Handheld computers and paper diaries for documenting the use of factor concentrates used in haemophilia home therapy: a qualitative study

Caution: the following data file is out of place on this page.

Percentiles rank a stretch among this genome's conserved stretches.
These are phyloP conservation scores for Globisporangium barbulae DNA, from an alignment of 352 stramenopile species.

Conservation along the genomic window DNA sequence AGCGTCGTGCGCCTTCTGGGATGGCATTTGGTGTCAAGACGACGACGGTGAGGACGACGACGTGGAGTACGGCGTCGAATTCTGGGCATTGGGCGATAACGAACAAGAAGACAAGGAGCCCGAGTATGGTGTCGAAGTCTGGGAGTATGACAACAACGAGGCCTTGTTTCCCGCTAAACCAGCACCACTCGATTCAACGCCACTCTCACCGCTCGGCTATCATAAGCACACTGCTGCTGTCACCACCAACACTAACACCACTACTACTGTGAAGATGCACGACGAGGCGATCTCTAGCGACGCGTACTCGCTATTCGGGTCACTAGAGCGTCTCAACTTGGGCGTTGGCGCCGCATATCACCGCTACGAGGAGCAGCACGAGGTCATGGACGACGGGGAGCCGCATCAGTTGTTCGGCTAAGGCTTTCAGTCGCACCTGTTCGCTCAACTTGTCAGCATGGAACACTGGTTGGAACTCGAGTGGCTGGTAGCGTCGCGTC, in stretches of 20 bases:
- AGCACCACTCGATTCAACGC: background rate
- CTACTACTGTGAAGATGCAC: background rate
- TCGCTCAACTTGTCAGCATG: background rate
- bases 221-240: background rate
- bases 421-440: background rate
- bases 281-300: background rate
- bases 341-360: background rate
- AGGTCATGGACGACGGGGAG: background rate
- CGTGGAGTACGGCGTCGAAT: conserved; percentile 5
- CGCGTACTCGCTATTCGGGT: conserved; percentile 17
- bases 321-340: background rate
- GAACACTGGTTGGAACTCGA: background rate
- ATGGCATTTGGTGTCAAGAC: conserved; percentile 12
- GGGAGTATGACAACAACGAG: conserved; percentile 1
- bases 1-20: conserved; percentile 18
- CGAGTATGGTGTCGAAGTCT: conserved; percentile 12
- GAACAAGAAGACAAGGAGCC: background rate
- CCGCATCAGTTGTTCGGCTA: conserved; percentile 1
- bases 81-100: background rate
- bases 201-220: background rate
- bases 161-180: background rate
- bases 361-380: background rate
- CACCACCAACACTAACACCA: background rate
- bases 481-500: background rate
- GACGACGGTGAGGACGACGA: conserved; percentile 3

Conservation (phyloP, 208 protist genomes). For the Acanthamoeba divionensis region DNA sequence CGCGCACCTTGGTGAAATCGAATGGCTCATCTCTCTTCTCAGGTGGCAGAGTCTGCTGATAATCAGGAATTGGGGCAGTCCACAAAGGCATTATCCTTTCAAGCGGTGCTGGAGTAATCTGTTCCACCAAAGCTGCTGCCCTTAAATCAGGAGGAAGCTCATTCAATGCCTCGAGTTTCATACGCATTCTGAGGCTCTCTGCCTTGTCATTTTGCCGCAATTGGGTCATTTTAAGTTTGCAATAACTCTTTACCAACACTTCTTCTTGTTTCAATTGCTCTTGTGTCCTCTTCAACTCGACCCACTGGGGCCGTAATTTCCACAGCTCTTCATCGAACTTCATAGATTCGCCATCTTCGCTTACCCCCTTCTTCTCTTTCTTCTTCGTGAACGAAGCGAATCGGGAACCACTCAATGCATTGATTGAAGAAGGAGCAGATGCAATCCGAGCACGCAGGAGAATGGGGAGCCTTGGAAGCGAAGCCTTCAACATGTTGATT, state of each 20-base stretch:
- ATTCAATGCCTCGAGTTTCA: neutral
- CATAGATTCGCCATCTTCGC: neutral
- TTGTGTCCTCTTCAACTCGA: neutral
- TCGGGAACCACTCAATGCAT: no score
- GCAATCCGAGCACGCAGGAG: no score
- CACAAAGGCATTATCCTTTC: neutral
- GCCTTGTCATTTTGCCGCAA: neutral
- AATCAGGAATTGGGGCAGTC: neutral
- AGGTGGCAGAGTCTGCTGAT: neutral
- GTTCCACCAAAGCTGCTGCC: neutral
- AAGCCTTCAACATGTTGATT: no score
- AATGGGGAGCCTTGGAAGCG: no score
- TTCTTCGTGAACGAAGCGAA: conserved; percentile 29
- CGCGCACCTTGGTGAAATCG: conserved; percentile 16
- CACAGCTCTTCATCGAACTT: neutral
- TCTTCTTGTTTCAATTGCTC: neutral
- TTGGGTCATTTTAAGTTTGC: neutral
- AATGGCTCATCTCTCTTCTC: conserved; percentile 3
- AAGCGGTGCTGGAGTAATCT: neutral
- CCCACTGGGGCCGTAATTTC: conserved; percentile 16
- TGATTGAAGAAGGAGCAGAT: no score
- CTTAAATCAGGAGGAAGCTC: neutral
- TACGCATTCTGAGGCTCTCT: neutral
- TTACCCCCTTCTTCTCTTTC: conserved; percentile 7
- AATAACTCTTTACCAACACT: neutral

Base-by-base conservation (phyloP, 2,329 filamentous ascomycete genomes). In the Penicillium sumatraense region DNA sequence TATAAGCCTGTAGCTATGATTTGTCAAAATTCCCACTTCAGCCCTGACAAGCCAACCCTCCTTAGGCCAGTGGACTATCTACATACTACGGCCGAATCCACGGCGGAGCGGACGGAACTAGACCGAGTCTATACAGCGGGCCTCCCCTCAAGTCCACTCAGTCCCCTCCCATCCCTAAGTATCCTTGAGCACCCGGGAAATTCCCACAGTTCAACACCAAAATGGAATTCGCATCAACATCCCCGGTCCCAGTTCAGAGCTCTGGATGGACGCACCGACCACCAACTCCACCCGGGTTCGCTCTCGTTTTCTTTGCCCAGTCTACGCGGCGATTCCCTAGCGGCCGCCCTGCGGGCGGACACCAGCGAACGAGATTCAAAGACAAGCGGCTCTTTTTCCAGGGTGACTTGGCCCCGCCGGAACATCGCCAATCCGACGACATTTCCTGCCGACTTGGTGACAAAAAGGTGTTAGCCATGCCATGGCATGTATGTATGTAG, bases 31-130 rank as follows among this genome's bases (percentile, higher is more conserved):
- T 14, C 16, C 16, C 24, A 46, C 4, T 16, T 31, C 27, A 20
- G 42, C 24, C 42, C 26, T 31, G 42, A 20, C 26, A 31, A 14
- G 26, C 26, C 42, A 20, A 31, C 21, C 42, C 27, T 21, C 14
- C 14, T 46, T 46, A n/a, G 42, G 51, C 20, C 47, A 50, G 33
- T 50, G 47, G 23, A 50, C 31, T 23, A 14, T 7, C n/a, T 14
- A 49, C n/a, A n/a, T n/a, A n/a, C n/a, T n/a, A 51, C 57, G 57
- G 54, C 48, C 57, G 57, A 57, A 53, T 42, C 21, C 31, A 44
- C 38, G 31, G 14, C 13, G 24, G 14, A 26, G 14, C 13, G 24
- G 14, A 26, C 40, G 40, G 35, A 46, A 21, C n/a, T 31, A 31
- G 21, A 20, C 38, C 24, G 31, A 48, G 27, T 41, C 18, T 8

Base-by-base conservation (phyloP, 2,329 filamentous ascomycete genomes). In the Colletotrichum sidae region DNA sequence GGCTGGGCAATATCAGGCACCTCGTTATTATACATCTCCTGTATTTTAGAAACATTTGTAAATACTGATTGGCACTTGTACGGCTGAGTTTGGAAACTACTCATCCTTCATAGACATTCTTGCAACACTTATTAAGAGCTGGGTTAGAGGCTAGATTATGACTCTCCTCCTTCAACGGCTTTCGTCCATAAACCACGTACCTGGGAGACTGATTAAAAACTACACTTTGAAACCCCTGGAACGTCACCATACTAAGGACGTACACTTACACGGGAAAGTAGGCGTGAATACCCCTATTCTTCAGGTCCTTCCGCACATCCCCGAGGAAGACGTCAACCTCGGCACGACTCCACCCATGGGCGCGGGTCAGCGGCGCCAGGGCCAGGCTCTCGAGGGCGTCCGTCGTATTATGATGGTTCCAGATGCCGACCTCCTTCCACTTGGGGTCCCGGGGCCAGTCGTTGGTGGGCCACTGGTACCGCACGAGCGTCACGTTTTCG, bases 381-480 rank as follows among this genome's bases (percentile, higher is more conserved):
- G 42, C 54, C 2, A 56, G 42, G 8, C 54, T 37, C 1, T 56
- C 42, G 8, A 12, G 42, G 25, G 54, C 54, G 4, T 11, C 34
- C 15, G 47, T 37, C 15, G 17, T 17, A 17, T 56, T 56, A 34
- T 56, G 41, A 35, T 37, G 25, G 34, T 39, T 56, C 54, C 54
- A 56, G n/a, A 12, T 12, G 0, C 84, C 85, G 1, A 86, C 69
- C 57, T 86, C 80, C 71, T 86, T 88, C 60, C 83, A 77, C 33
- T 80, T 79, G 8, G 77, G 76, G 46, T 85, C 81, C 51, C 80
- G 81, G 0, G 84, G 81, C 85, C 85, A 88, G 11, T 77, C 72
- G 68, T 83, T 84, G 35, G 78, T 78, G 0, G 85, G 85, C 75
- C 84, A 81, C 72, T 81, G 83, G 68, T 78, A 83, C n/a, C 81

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A recently published randomized controlled trial (RCT) showed that adherence to infusion diary record keeping was improved by the use of handheld computers. In this study, attitudes to record keeping were explored and patient preferences regarding the method of recording determined for the patients who participated in the trial. Qualitative study consisting of individual semi-structured interviews with 20 severely affected patients with haemophilia who participated in an RCT. Individuals were purposefully sampled based on their recent method of record keeping and whether child or adult. Analysis employed a constant comparative method to identify key themes from the data. Most individuals (19 of 20, 95%) considered record keeping to be important. They readily identified reasons to keep records: to benefit themselves, their families, clinical staff, product distributors and manufacturers. Keeping records helps them: feel a part of the health care team; have confidence they would be notified of product recalls; review their past history; improve their ability to advocate for themselves and improve communication among all parties. Record keeping, particularly when using paper diaries, can be burdensome and a challenge to maintain consistently. All 10 individuals (100%) who had used both paper diaries and handheld computers preferred the latter. Most patients understand that record keeping can be of benefit to them. Clinics can use this knowledge to inspire other patients by developing educational programmes that de-emphasize authority. In addition, given the evidence of both patients' preference for handheld computers, and the effectiveness of this approach documented in an RCT, switching to handheld computers is likely to improve record keeping.
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